The Dangers and Detection of Fentanyl: An Overview of Potency, Risks, and Testing

This article gives an overview of the dangers and ways to find fentanyl, including how strong it is, what risks it poses, and how it is used in medicine. It talks about how worrying it is that fentanyl is being made illegally and mixed with other drugs, and how testing is needed to find it.

The Dangers and Detection of Fentanyl: An Overview of Potency, Risks, and Testing
Proposal to include fentanyl detection in toxicology tests. Photo by Dan Meyers on Unsplash

According to Carlos A. Galicia, advisor in mental health and substance use disorder of the Advisory Council of Nuevo Leon, the presence of fentanyl cannot be detected in drug or anti-doping tests in Mexico. The only system currently available is test strips used in the United States to identify contamination of products with the substance. Galicia spoke about "Fentanyl, from the molecular to the social" at the International Seminar on Neurosciences and Addictions, organized by the Cannabinoids Laboratory of the Faculty of Medicine of the National University.

Galicia recommends that fentanyl should be included in all drug toxicology tests as the current reagents used in anti-doping do not include it. He acknowledges that including fentanyl would increase the cost of the tests as the reagents needed are quite expensive.

Fentanyl analogues are not easy to identify as they require specialized toxicological tests. For example, carfentanil is 10,000 times stronger than morphine and is typically used in African elephants. The Center for Disease Control and Prevention in the United States has recorded an increase in deaths due to fentanyl overdose year after year. In 2021, there were 91,238 deaths due to overdose of this opiate.

Galicia highlights that in the US, underreporting of fentanyl-related deaths in Mexico is likely to have occurred. Officially, only five cases have been reported, but more than 91,000 people have been lost to this cause. He is also a consultant of the United Nations Office on Drugs and Crime (UNODC), which reports that in 2017, 53 million people in the world died from the use of opioids for non-medical purposes, representing 1.1 percent of the world's population aged 15 to 65 years.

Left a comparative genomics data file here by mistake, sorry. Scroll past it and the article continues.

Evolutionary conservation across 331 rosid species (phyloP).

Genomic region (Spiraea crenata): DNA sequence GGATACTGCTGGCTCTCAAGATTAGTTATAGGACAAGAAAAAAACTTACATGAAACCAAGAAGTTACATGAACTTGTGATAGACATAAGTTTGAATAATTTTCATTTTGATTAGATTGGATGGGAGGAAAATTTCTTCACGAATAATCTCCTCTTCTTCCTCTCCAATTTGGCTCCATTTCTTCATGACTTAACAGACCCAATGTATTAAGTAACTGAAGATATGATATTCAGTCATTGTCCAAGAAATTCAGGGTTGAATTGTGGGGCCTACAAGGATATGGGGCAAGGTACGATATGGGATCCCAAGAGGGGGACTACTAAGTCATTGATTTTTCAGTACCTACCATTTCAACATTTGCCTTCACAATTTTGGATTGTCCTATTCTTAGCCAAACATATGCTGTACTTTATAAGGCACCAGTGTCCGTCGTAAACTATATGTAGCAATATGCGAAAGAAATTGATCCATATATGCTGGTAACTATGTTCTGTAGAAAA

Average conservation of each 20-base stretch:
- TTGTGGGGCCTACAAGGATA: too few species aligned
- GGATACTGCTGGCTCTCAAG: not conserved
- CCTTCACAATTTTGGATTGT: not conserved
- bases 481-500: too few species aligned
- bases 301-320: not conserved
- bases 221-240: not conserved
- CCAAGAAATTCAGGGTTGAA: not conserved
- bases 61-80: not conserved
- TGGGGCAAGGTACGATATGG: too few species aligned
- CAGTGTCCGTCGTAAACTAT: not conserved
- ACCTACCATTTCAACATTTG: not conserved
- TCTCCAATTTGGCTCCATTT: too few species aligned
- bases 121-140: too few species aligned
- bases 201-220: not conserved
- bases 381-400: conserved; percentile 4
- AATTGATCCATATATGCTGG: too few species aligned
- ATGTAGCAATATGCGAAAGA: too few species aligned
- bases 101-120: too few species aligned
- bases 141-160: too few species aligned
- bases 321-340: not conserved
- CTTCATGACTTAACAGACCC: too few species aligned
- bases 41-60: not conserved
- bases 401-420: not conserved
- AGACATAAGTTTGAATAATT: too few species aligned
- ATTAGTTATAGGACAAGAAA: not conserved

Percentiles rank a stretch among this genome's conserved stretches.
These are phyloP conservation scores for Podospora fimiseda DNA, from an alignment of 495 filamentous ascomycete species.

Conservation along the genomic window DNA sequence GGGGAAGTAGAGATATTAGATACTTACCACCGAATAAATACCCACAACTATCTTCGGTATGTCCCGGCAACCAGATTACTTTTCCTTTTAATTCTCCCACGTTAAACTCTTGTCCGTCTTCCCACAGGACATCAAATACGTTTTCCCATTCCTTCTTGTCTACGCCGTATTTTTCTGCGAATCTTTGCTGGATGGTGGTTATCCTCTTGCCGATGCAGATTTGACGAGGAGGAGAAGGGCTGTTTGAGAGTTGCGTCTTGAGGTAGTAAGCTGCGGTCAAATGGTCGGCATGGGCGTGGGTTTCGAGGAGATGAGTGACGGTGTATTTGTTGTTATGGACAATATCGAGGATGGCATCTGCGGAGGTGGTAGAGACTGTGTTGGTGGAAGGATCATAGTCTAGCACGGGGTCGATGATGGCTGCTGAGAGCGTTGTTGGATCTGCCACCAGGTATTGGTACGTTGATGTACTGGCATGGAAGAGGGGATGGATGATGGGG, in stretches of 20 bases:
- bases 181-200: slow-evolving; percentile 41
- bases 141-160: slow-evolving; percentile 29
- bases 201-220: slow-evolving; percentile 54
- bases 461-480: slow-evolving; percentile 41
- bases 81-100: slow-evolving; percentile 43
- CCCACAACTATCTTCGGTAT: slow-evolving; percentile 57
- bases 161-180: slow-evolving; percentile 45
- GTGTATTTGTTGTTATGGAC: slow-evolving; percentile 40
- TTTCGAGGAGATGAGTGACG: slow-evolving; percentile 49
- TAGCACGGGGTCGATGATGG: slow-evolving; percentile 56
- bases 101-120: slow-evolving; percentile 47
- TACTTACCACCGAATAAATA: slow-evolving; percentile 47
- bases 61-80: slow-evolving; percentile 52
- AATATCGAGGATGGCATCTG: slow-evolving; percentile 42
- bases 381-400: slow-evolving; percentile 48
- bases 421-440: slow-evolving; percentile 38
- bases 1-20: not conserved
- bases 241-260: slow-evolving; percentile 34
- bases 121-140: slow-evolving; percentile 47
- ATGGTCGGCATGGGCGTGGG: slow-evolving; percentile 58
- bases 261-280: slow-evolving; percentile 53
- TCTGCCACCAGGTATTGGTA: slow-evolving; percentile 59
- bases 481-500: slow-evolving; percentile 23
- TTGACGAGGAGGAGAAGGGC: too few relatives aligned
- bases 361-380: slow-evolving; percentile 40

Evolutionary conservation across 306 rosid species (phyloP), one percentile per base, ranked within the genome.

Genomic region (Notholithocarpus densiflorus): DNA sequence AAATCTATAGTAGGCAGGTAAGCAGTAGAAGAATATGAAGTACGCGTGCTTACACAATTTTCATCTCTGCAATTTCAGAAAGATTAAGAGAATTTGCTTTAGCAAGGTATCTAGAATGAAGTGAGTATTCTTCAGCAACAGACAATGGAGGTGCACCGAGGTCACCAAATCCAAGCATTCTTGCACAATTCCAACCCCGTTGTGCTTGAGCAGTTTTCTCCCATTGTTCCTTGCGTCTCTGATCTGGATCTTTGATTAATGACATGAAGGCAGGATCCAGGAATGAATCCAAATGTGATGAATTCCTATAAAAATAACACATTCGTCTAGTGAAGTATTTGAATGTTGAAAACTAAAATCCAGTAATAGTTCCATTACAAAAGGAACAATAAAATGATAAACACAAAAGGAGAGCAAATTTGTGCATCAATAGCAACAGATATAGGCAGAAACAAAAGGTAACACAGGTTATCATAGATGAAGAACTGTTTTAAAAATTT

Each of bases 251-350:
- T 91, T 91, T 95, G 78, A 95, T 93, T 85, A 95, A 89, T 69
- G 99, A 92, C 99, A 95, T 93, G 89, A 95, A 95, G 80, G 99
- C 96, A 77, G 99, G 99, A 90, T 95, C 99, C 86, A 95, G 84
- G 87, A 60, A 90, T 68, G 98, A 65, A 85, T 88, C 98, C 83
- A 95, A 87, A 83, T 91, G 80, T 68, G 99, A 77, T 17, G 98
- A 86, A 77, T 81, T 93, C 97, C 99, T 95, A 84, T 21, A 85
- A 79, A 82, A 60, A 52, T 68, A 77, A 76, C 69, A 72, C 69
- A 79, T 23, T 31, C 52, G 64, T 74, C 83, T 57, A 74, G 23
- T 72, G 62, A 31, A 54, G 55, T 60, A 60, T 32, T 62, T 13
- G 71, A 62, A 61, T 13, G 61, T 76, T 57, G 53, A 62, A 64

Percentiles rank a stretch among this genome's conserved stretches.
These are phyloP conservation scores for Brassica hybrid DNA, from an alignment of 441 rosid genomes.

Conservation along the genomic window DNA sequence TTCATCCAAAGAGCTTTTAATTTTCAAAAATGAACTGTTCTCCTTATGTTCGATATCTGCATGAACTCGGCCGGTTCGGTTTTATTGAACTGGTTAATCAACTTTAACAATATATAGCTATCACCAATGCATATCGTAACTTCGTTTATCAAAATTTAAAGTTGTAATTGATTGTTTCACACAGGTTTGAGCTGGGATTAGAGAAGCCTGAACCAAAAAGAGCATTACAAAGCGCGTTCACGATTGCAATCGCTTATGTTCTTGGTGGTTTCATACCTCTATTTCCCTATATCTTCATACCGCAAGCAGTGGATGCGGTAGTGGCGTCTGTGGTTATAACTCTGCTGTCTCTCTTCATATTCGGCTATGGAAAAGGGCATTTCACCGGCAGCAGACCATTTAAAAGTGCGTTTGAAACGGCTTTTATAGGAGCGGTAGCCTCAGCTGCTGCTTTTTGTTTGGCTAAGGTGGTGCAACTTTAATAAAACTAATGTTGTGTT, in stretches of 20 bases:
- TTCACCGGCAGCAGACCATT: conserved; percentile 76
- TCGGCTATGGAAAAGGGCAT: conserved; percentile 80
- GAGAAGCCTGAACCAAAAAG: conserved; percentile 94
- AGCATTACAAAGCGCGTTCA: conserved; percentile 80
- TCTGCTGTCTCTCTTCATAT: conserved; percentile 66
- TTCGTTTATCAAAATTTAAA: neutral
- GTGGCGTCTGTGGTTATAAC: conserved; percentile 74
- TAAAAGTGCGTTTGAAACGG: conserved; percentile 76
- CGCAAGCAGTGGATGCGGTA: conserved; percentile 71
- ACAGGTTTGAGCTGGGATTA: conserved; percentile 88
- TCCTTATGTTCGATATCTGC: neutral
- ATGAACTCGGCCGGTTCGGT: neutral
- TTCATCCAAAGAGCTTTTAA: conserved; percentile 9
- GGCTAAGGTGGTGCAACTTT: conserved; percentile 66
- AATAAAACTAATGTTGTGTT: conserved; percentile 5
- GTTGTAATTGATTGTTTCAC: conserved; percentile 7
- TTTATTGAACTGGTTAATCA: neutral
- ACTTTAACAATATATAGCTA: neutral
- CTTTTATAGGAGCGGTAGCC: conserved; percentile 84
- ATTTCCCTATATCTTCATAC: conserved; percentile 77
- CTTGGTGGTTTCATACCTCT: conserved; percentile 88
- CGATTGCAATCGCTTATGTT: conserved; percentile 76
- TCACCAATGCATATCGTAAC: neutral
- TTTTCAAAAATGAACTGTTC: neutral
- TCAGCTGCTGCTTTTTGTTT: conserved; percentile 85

Understanding Fentanyl: Potency, Risks, and Medical Uses

Fentanyl is a synthetic opioid used to alleviate severe pain. Its potency is immense, with a lethal dose equivalent to a fraction of a grain of rice. It is typically prescribed as a pill, aerosol pill, skin patch, or injection, and is 50 to 100 times more potent than morphine. Unlike other opioids, it is entirely human-made.

Illegally manufactured fentanyl is a growing concern as it is often mixed with other illicit drugs such as cocaine, methamphetamine, and heroin. Non-pharmaceutical fentanyl can cause euphoria, pain relief, and quick dependence. However, it also suppresses breathing, leading to brain damage, coma, or even death.

The drug is particularly prevalent among female users in northern Mexico, particularly in Ciudad Juárez, Chihuahua; San Luis Río Colorado, Sonora; and Tijuana, Baja California. It has been in use for over 50 years but gained FDA approval for severe pain relief in the early 1990s.

Despite its medical uses, non-medical fentanyl abuse has become increasingly common in the United States. Symptoms of fentanyl overdose include pinpoint pupils, choking or gurgling, cold and clammy skin, and loss of consciousness.

To treat patients who have overdosed on fentanyl, physicians may use precipitated withdrawal to control symptoms. Other side effects of fentanyl use include depression, irritability, dry mouth, short and long-term memory disorders, and renal and urinary infections.